17
Dec
2020
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You Don't Nomi

You Don’t Nomi

In 1995, director Paul Verhoeven and screenwriter Joe Eszterhas followed up their smash hit movie Basic Instinct with Showgirls which died a near instant death.

In a head-on collision with American sensbilities, it was laughed at, derided upon, torn apart with weighty adjectives and the battle lines were quickly drawn up by those who either loved Showgirls or hated it. However, in director Jeffrey McHale‘s You Don’t Nomi you will be presented with a series of different perspectives to help balance the argument. 

-Will it change your mind, turn hate into love or (at a push) deliver admiration for a ‘failure’ that was too far ahead of its audience?

... You Don't Nomi becomes that essential après déjèuner amuse-bouche that throws the previous courses into a different context.

Well, the basic faultline (then as now) seems pretty clear. It was sex. Paul Verhoeven wanted to show it and mainstream 90s America wasn’t ready for it. Whether shocking audiences with such movies as Flesh + BloodBasic Instinct or Starship TroopersVerhoeven always knew how to get a reaction. However, when Showgirls arrived in 1995, his Hollywood run of form quickly ran sour. Far from being taken seriously, it was taken apart. In press, in print and on TV, and with the usual “save America’s soul brigade” taking up their banners outside participating theatres, Showgirls‘ infamy was duly born. And yet now in the more permissive noughties, some would argue that Showgirls is now due a proper third act of appreciation.

Taken as either an intentional (or unintentional) comedy, Showgirls has become a film that you can laugh with, rather than at. Much like 1974’s Texas Chainsaw Massacre which hinges upon actress 

Teri McMinn’s ability to scream throughout the entire movie, Showgirls’ magnetism is solely charged by Elizabeth Berkeley’s ability to be constantly manic, contrary or both. And herein lies the next strand of Nomi’s modern appeal. 

Elevated into the same stratosphere of mania reserved for the likes of Isabelle Adjani in Possession or Faye Dunaway in Mommy Dearest, Nomi’s high voltage antics have become cocaine-coated catnip for drag queens the world over. Where camp is an exaggerated form of seriousness that bursts its own bubble, Nomi indded has that covered with a single toss of her first slush-puppy. Also factoring in Nomi’s escape from a past so as to recreate herself anew in a distant place and her journey chimes bigtime for many in the queer community.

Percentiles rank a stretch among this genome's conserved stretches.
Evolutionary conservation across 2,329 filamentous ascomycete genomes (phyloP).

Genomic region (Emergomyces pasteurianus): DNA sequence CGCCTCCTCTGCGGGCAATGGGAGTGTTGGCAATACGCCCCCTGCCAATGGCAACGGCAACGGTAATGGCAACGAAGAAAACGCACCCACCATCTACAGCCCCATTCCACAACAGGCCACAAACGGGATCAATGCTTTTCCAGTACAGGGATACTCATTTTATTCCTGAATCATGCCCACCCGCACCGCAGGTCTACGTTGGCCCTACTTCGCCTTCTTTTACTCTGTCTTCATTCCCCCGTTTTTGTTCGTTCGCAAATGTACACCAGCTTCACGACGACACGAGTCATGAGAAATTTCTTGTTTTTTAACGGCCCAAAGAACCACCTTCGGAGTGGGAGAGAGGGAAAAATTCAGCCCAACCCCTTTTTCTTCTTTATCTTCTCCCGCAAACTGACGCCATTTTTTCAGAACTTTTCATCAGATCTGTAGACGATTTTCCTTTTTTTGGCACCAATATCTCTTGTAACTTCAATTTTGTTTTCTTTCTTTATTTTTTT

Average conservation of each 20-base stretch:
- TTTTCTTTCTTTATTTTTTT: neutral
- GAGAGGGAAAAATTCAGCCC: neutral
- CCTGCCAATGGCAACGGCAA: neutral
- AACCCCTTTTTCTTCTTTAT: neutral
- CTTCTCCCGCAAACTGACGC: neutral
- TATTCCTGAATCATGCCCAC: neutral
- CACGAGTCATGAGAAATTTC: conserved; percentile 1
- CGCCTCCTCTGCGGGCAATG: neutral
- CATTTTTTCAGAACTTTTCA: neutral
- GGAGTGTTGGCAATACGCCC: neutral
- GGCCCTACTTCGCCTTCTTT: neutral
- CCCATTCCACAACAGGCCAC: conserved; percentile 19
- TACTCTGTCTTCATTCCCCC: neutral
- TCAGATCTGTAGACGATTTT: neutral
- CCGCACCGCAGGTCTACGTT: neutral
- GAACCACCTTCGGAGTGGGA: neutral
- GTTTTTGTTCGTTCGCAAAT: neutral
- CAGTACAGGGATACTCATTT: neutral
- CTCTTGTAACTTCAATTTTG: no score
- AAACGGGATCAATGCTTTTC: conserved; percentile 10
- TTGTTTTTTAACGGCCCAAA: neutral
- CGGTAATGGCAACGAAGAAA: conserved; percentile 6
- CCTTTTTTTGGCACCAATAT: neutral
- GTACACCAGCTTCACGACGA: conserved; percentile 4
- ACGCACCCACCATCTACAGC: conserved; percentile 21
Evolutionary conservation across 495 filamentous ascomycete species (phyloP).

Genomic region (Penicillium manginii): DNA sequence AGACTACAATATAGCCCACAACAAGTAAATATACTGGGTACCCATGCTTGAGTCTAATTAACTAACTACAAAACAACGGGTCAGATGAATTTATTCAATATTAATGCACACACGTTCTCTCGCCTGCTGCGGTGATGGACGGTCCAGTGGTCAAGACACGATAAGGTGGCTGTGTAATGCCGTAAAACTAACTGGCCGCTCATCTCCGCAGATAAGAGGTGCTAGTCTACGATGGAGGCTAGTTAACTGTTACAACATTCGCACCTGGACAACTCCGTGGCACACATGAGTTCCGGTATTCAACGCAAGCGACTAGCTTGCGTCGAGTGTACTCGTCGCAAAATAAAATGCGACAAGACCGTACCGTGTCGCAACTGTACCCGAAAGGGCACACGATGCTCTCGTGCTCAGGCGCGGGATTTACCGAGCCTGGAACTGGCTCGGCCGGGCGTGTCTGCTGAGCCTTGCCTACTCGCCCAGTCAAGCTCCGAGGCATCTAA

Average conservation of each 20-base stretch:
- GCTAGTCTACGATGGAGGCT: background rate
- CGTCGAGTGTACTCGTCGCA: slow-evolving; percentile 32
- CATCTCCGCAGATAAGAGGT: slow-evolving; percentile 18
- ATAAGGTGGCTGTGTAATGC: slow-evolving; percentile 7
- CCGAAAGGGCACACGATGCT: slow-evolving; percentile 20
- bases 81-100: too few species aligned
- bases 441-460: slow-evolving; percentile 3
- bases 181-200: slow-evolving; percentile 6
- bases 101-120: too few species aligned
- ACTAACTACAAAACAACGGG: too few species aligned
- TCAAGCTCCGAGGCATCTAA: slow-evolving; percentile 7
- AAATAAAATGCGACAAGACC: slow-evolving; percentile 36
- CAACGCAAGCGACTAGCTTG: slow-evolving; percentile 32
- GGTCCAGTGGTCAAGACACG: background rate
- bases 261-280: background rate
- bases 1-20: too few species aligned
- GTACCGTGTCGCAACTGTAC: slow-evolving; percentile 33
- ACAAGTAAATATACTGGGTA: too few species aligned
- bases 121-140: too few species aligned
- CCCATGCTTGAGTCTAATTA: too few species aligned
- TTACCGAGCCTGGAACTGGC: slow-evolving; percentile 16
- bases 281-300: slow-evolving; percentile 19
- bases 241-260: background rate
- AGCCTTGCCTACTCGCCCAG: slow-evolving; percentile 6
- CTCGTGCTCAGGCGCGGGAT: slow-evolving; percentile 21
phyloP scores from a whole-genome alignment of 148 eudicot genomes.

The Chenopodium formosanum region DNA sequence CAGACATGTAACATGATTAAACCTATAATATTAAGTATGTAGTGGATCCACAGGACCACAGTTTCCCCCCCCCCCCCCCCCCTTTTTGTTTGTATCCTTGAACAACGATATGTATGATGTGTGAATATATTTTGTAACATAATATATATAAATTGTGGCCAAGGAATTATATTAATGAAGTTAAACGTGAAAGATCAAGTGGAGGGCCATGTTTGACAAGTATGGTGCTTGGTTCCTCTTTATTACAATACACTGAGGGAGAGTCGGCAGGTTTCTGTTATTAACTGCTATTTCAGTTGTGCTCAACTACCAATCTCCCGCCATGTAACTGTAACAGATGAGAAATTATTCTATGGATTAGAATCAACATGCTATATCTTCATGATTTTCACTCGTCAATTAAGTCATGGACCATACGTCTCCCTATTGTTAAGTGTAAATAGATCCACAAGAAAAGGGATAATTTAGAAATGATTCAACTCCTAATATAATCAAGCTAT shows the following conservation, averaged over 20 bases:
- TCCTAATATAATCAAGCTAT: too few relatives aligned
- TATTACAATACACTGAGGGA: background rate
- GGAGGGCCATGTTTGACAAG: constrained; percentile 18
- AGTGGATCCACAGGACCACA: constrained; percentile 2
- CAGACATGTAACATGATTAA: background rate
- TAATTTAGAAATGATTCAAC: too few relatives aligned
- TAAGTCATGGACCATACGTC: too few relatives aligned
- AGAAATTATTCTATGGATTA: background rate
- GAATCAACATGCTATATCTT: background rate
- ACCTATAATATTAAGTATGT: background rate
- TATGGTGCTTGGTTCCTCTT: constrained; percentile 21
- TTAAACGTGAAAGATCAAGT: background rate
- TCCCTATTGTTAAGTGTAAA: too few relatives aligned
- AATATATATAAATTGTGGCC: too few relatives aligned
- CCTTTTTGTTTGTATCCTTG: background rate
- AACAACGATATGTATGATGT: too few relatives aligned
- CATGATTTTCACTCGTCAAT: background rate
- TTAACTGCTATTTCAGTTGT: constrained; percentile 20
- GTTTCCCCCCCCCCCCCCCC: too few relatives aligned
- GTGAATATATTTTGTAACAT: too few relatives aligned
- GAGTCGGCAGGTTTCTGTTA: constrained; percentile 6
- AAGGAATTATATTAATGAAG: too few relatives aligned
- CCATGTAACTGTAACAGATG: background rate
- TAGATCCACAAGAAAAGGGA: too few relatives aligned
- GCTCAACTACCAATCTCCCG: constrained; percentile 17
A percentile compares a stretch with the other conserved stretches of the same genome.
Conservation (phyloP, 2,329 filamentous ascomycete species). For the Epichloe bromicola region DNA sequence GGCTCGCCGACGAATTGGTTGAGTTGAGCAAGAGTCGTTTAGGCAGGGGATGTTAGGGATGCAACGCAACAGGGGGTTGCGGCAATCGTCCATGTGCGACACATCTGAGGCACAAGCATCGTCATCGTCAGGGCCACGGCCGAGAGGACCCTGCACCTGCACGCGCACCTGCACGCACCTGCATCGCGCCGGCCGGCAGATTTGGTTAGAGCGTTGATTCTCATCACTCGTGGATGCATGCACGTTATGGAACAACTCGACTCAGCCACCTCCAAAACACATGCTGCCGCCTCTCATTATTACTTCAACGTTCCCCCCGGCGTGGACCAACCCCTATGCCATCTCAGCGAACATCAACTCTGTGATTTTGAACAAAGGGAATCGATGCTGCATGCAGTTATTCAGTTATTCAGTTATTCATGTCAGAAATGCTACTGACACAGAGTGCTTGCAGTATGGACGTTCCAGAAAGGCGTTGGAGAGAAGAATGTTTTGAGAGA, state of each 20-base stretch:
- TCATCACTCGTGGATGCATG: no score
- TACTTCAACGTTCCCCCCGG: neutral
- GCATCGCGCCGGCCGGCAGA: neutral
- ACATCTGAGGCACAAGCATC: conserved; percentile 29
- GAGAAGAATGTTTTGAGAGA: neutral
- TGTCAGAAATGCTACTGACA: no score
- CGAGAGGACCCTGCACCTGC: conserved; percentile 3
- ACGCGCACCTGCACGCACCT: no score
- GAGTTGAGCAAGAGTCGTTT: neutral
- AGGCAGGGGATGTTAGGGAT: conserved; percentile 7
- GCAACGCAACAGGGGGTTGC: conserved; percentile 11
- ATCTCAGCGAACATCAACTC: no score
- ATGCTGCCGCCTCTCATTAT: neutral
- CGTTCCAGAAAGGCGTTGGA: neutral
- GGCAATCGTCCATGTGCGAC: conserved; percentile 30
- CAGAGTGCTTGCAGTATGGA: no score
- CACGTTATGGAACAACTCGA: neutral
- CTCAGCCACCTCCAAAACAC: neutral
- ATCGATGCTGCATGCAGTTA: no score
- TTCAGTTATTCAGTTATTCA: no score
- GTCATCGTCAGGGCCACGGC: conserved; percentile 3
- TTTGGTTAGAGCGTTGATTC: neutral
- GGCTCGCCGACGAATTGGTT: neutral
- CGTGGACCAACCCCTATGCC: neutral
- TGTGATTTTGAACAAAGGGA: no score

Is showgirls still a mess? -Yes. Was it always intended to by one? Well, that’s the fun with on-going mysteries. They can’t be categoirically solved and Verhoeven, arch prankster that he is, loves still prodding his audience with every interview he gives. -Did Verhoeven really manage to get Hollywood to finance a slew of 1990s blockbusters that served nothing more than to lampoon American culture? I don’t know but if yes, then its a delicious fantasy because with this Las Vegas romp, he busted his flush in spectacular fashion. 

By seeking and being duly granted the industry’s kiss-of-death certification “NC-17”, Showgirls did die a death at the box office and since then its NC-17 rating has slipped to slumped to a lowly 16. That said, taken as a double bill, You Don’t Nomi becomes that essential après déjèuner amuse-bouche that throws the previous courses into a different context – and this is exactly what a good movie documentary should do. 

If nothing else, it certainly beats “brown rice and vegetables”.

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